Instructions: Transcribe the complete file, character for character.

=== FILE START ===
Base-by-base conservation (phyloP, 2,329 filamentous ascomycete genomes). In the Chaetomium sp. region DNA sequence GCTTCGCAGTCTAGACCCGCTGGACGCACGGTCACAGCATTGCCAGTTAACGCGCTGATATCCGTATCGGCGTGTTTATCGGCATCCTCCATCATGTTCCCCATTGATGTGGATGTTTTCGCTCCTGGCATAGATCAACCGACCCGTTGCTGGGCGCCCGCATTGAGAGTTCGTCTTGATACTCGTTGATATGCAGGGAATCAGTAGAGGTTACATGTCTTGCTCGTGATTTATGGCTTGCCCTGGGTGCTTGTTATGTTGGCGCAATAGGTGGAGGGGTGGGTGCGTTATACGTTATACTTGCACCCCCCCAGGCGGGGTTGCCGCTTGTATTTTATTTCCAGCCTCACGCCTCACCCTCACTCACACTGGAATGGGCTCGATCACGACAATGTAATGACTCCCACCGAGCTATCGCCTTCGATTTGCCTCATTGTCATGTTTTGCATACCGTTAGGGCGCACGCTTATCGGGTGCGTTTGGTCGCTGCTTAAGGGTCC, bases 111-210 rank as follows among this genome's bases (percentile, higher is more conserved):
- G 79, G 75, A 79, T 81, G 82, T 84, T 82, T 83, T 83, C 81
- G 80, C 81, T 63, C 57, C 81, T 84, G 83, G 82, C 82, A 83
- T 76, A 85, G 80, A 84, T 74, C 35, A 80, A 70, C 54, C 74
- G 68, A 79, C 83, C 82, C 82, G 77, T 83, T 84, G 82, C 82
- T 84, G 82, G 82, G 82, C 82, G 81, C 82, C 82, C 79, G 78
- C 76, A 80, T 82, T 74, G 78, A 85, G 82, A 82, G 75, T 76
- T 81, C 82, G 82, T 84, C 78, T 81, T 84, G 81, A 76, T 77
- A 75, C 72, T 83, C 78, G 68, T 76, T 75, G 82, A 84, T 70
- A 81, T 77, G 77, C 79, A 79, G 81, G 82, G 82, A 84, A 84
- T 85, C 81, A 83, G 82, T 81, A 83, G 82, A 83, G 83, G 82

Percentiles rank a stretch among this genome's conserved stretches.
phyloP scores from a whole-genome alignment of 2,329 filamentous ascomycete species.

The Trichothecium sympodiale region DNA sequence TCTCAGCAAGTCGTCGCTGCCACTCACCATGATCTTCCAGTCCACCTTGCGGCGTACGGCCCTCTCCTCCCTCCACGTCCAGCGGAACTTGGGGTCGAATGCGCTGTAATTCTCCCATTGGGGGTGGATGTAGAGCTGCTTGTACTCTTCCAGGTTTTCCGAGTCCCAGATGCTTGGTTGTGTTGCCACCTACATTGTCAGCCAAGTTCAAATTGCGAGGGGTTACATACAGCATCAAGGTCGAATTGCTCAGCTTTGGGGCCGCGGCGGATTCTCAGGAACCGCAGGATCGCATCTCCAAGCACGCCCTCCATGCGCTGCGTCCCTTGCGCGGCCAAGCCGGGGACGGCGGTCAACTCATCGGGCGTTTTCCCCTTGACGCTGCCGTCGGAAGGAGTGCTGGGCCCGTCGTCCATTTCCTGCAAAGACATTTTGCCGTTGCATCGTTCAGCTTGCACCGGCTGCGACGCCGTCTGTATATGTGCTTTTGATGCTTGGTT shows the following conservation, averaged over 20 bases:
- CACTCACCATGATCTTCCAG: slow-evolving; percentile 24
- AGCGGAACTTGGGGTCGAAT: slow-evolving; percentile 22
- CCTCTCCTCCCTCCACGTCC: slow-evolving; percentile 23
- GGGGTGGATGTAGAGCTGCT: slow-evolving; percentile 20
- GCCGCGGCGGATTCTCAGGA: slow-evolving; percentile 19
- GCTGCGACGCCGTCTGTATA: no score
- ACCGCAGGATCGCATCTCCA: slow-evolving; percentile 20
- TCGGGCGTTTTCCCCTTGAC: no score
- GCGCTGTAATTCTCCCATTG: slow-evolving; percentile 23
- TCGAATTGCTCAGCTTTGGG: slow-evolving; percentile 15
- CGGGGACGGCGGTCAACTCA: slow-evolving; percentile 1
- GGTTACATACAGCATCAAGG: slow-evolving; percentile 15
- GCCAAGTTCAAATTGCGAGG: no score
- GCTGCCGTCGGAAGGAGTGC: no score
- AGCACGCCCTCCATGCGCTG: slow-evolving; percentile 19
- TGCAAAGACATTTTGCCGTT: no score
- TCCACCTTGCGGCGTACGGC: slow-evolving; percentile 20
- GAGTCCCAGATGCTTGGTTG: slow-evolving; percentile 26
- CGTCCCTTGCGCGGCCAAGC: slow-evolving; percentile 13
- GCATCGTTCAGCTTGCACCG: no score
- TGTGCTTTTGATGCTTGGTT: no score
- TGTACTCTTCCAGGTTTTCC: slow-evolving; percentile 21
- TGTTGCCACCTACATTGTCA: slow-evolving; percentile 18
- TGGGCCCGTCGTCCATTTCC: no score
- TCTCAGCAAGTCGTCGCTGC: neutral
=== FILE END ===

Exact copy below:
Base-by-base conservation (phyloP, 2,329 filamentous ascomycete genomes). In the Chaetomium sp. region DNA sequence GCTTCGCAGTCTAGACCCGCTGGACGCACGGTCACAGCATTGCCAGTTAACGCGCTGATATCCGTATCGGCGTGTTTATCGGCATCCTCCATCATGTTCCCCATTGATGTGGATGTTTTCGCTCCTGGCATAGATCAACCGACCCGTTGCTGGGCGCCCGCATTGAGAGTTCGTCTTGATACTCGTTGATATGCAGGGAATCAGTAGAGGTTACATGTCTTGCTCGTGATTTATGGCTTGCCCTGGGTGCTTGTTATGTTGGCGCAATAGGTGGAGGGGTGGGTGCGTTATACGTTATACTTGCACCCCCCCAGGCGGGGTTGCCGCTTGTATTTTATTTCCAGCCTCACGCCTCACCCTCACTCACACTGGAATGGGCTCGATCACGACAATGTAATGACTCCCACCGAGCTATCGCCTTCGATTTGCCTCATTGTCATGTTTTGCATACCGTTAGGGCGCACGCTTATCGGGTGCGTTTGGTCGCTGCTTAAGGGTCC, bases 111-210 rank as follows among this genome's bases (percentile, higher is more conserved):
- G 79, G 75, A 79, T 81, G 82, T 84, T 82, T 83, T 83, C 81
- G 80, C 81, T 63, C 57, C 81, T 84, G 83, G 82, C 82, A 83
- T 76, A 85, G 80, A 84, T 74, C 35, A 80, A 70, C 54, C 74
- G 68, A 79, C 83, C 82, C 82, G 77, T 83, T 84, G 82, C 82
- T 84, G 82, G 82, G 82, C 82, G 81, C 82, C 82, C 79, G 78
- C 76, A 80, T 82, T 74, G 78, A 85, G 82, A 82, G 75, T 76
- T 81, C 82, G 82, T 84, C 78, T 81, T 84, G 81, A 76, T 77
- A 75, C 72, T 83, C 78, G 68, T 76, T 75, G 82, A 84, T 70
- A 81, T 77, G 77, C 79, A 79, G 81, G 82, G 82, A 84, A 84
- T 85, C 81, A 83, G 82, T 81, A 83, G 82, A 83, G 83, G 82

Percentiles rank a stretch among this genome's conserved stretches.
phyloP scores from a whole-genome alignment of 2,329 filamentous ascomycete species.

The Trichothecium sympodiale region DNA sequence TCTCAGCAAGTCGTCGCTGCCACTCACCATGATCTTCCAGTCCACCTTGCGGCGTACGGCCCTCTCCTCCCTCCACGTCCAGCGGAACTTGGGGTCGAATGCGCTGTAATTCTCCCATTGGGGGTGGATGTAGAGCTGCTTGTACTCTTCCAGGTTTTCCGAGTCCCAGATGCTTGGTTGTGTTGCCACCTACATTGTCAGCCAAGTTCAAATTGCGAGGGGTTACATACAGCATCAAGGTCGAATTGCTCAGCTTTGGGGCCGCGGCGGATTCTCAGGAACCGCAGGATCGCATCTCCAAGCACGCCCTCCATGCGCTGCGTCCCTTGCGCGGCCAAGCCGGGGACGGCGGTCAACTCATCGGGCGTTTTCCCCTTGACGCTGCCGTCGGAAGGAGTGCTGGGCCCGTCGTCCATTTCCTGCAAAGACATTTTGCCGTTGCATCGTTCAGCTTGCACCGGCTGCGACGCCGTCTGTATATGTGCTTTTGATGCTTGGTT shows the following conservation, averaged over 20 bases:
- CACTCACCATGATCTTCCAG: slow-evolving; percentile 24
- AGCGGAACTTGGGGTCGAAT: slow-evolving; percentile 22
- CCTCTCCTCCCTCCACGTCC: slow-evolving; percentile 23
- GGGGTGGATGTAGAGCTGCT: slow-evolving; percentile 20
- GCCGCGGCGGATTCTCAGGA: slow-evolving; percentile 19
- GCTGCGACGCCGTCTGTATA: no score
- ACCGCAGGATCGCATCTCCA: slow-evolving; percentile 20
- TCGGGCGTTTTCCCCTTGAC: no score
- GCGCTGTAATTCTCCCATTG: slow-evolving; percentile 23
- TCGAATTGCTCAGCTTTGGG: slow-evolving; percentile 15
- CGGGGACGGCGGTCAACTCA: slow-evolving; percentile 1
- GGTTACATACAGCATCAAGG: slow-evolving; percentile 15
- GCCAAGTTCAAATTGCGAGG: no score
- GCTGCCGTCGGAAGGAGTGC: no score
- AGCACGCCCTCCATGCGCTG: slow-evolving; percentile 19
- TGCAAAGACATTTTGCCGTT: no score
- TCCACCTTGCGGCGTACGGC: slow-evolving; percentile 20
- GAGTCCCAGATGCTTGGTTG: slow-evolving; percentile 26
- CGTCCCTTGCGCGGCCAAGC: slow-evolving; percentile 13
- GCATCGTTCAGCTTGCACCG: no score
- TGTGCTTTTGATGCTTGGTT: no score
- TGTACTCTTCCAGGTTTTCC: slow-evolving; percentile 21
- TGTTGCCACCTACATTGTCA: slow-evolving; percentile 18
- TGGGCCCGTCGTCCATTTCC: no score
- TCTCAGCAAGTCGTCGCTGC: neutral